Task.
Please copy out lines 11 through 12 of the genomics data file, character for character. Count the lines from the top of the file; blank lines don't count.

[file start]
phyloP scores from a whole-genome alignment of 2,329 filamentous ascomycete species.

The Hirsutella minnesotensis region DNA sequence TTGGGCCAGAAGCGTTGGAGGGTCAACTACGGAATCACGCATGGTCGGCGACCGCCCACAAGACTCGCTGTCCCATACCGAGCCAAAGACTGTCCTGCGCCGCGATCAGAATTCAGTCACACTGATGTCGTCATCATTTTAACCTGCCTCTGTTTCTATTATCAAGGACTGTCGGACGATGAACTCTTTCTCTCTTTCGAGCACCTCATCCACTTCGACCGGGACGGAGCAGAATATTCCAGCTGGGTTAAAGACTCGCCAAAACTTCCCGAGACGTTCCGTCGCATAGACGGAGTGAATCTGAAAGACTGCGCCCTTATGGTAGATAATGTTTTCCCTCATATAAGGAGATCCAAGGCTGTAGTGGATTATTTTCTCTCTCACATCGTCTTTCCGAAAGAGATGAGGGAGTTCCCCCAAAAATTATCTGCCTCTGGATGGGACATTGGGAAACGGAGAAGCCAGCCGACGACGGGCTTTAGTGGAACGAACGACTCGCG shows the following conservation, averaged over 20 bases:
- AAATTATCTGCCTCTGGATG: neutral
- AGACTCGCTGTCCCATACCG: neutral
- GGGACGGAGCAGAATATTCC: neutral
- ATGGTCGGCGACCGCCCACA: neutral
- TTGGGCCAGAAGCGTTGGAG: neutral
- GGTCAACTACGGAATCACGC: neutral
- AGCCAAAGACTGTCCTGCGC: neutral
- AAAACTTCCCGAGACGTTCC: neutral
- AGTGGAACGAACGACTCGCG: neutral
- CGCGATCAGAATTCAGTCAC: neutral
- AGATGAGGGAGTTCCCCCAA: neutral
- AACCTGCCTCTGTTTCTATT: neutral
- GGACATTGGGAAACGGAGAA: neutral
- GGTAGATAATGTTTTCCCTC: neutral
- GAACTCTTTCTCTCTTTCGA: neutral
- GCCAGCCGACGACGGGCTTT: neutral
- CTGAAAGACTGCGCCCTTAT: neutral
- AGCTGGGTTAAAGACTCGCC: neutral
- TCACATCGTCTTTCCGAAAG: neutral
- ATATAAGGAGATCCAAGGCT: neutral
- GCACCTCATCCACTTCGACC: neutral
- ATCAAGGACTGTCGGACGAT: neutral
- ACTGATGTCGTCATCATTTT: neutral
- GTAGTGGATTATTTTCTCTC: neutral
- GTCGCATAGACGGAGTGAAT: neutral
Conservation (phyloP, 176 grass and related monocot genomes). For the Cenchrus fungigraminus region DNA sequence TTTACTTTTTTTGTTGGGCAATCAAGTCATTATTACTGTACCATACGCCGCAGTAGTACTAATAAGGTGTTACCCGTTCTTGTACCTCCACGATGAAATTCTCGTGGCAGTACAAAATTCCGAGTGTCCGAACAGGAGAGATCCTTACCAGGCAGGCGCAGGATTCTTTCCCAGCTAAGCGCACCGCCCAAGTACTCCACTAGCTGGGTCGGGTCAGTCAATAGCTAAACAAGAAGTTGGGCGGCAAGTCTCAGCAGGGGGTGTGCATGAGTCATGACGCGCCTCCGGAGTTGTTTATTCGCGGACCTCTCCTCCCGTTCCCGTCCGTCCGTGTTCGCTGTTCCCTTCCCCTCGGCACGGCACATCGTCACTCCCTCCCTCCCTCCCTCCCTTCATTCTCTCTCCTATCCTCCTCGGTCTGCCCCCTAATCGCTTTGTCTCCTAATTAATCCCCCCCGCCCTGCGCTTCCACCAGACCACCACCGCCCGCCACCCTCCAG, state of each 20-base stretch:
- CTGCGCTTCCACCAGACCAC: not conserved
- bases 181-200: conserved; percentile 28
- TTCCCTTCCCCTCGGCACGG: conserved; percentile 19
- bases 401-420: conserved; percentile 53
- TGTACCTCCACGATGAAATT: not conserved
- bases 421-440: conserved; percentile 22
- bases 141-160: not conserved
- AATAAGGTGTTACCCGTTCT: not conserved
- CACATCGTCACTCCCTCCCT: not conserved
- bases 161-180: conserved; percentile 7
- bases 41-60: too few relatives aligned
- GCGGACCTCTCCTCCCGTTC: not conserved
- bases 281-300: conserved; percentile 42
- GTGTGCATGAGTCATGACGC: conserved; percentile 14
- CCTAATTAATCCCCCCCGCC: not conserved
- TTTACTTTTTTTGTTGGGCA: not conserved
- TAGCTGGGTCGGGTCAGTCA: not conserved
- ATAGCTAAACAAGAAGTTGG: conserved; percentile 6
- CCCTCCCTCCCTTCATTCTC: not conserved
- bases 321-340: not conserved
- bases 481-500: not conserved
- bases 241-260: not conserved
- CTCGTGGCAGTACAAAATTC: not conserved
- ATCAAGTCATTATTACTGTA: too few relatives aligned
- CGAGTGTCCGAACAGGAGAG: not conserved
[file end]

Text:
- AGTGGAACGAACGACTCGCG: neutral
- CGCGATCAGAATTCAGTCAC: neutral